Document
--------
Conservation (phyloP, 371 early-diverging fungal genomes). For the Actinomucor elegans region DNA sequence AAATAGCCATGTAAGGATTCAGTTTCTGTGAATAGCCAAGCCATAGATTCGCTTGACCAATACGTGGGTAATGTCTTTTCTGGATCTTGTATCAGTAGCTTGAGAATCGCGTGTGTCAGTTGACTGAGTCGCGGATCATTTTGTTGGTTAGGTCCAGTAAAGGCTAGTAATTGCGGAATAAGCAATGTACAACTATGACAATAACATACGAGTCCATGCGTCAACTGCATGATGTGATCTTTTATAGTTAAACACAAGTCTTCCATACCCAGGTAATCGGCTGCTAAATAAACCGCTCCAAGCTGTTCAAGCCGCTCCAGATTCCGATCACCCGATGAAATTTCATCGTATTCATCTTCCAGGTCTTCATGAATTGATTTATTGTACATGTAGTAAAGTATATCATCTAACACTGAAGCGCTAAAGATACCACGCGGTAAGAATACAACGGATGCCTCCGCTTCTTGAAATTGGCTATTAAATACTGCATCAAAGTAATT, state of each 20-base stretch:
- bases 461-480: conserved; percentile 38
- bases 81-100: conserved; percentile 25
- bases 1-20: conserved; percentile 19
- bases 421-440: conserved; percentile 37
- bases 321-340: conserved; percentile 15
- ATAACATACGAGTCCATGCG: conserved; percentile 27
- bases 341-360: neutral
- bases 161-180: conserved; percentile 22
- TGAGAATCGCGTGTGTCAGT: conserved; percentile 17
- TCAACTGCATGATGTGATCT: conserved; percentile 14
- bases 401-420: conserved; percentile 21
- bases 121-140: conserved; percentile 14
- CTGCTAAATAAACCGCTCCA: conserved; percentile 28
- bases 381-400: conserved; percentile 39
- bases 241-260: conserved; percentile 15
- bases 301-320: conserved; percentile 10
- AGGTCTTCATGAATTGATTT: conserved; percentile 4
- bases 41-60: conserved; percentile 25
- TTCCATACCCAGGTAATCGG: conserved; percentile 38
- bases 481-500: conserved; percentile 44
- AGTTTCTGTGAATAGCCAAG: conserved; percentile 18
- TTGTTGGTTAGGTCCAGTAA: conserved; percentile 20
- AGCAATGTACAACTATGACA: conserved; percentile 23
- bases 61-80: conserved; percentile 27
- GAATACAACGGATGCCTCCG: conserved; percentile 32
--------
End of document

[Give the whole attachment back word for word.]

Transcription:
Conservation (phyloP, 371 early-diverging fungal genomes). For the Actinomucor elegans region DNA sequence AAATAGCCATGTAAGGATTCAGTTTCTGTGAATAGCCAAGCCATAGATTCGCTTGACCAATACGTGGGTAATGTCTTTTCTGGATCTTGTATCAGTAGCTTGAGAATCGCGTGTGTCAGTTGACTGAGTCGCGGATCATTTTGTTGGTTAGGTCCAGTAAAGGCTAGTAATTGCGGAATAAGCAATGTACAACTATGACAATAACATACGAGTCCATGCGTCAACTGCATGATGTGATCTTTTATAGTTAAACACAAGTCTTCCATACCCAGGTAATCGGCTGCTAAATAAACCGCTCCAAGCTGTTCAAGCCGCTCCAGATTCCGATCACCCGATGAAATTTCATCGTATTCATCTTCCAGGTCTTCATGAATTGATTTATTGTACATGTAGTAAAGTATATCATCTAACACTGAAGCGCTAAAGATACCACGCGGTAAGAATACAACGGATGCCTCCGCTTCTTGAAATTGGCTATTAAATACTGCATCAAAGTAATT, state of each 20-base stretch:
- bases 461-480: conserved; percentile 38
- bases 81-100: conserved; percentile 25
- bases 1-20: conserved; percentile 19
- bases 421-440: conserved; percentile 37
- bases 321-340: conserved; percentile 15
- ATAACATACGAGTCCATGCG: conserved; percentile 27
- bases 341-360: neutral
- bases 161-180: conserved; percentile 22
- TGAGAATCGCGTGTGTCAGT: conserved; percentile 17
- TCAACTGCATGATGTGATCT: conserved; percentile 14
- bases 401-420: conserved; percentile 21
- bases 121-140: conserved; percentile 14
- CTGCTAAATAAACCGCTCCA: conserved; percentile 28
- bases 381-400: conserved; percentile 39
- bases 241-260: conserved; percentile 15
- bases 301-320: conserved; percentile 10
- AGGTCTTCATGAATTGATTT: conserved; percentile 4
- bases 41-60: conserved; percentile 25
- TTCCATACCCAGGTAATCGG: conserved; percentile 38
- bases 481-500: conserved; percentile 44
- AGTTTCTGTGAATAGCCAAG: conserved; percentile 18
- TTGTTGGTTAGGTCCAGTAA: conserved; percentile 20
- AGCAATGTACAACTATGACA: conserved; percentile 23
- bases 61-80: conserved; percentile 27
- GAATACAACGGATGCCTCCG: conserved; percentile 32